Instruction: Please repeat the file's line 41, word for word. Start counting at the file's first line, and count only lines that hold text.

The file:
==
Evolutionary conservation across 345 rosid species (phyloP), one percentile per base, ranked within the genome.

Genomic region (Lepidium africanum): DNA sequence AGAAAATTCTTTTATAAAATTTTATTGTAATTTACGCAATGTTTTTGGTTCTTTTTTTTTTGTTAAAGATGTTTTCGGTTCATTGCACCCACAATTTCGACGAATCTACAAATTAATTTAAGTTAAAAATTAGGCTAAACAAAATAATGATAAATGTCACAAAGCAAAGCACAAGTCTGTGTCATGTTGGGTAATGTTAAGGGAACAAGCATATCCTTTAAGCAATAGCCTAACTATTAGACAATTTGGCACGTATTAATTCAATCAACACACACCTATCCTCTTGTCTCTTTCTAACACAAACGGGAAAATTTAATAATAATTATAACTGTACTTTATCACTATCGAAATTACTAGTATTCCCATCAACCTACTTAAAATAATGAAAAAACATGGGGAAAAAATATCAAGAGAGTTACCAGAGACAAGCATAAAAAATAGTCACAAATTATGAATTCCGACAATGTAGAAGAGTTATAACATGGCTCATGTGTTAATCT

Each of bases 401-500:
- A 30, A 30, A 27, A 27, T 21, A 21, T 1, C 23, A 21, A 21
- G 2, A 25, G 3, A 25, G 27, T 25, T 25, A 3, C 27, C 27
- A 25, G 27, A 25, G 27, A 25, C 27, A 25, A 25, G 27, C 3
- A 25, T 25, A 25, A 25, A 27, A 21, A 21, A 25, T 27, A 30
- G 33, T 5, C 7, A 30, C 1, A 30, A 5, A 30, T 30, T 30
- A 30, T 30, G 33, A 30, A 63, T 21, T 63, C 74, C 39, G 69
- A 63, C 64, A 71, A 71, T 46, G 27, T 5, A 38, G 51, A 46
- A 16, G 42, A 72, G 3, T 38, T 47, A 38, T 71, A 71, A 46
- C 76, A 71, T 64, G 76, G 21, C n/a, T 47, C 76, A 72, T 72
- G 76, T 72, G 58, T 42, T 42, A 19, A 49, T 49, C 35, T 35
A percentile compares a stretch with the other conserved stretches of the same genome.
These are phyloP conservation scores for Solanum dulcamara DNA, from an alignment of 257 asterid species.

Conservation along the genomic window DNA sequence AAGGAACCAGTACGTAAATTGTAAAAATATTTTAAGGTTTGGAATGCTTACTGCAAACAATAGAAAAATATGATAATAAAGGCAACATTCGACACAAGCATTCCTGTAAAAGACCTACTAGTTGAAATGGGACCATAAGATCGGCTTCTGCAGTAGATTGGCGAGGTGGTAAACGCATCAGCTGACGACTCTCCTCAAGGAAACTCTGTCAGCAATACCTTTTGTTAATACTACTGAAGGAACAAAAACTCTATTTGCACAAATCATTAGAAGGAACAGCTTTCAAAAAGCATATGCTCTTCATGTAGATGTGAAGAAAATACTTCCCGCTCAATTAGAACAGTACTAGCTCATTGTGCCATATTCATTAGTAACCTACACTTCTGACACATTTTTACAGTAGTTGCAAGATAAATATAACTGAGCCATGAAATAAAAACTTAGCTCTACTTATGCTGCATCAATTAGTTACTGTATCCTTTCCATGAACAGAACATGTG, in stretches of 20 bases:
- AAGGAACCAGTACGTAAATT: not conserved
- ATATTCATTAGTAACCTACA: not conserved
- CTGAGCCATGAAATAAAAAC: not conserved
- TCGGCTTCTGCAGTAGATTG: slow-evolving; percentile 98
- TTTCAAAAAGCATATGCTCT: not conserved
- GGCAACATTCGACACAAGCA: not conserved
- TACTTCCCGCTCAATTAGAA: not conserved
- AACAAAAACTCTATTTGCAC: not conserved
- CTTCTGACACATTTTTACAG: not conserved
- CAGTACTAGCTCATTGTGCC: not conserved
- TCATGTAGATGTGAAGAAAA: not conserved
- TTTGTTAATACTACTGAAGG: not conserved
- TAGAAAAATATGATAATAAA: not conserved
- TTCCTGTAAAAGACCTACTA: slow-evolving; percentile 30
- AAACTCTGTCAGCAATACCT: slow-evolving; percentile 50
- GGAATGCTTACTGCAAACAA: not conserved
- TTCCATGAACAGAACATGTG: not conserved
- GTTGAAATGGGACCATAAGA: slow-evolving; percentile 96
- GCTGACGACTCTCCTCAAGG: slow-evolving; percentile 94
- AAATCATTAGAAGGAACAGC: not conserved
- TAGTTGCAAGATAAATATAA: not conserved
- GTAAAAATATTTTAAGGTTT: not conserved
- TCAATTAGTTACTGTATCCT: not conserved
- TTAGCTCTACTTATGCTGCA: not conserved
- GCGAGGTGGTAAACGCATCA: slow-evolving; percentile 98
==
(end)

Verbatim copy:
- GCGAGGTGGTAAACGCATCA: slow-evolving; percentile 98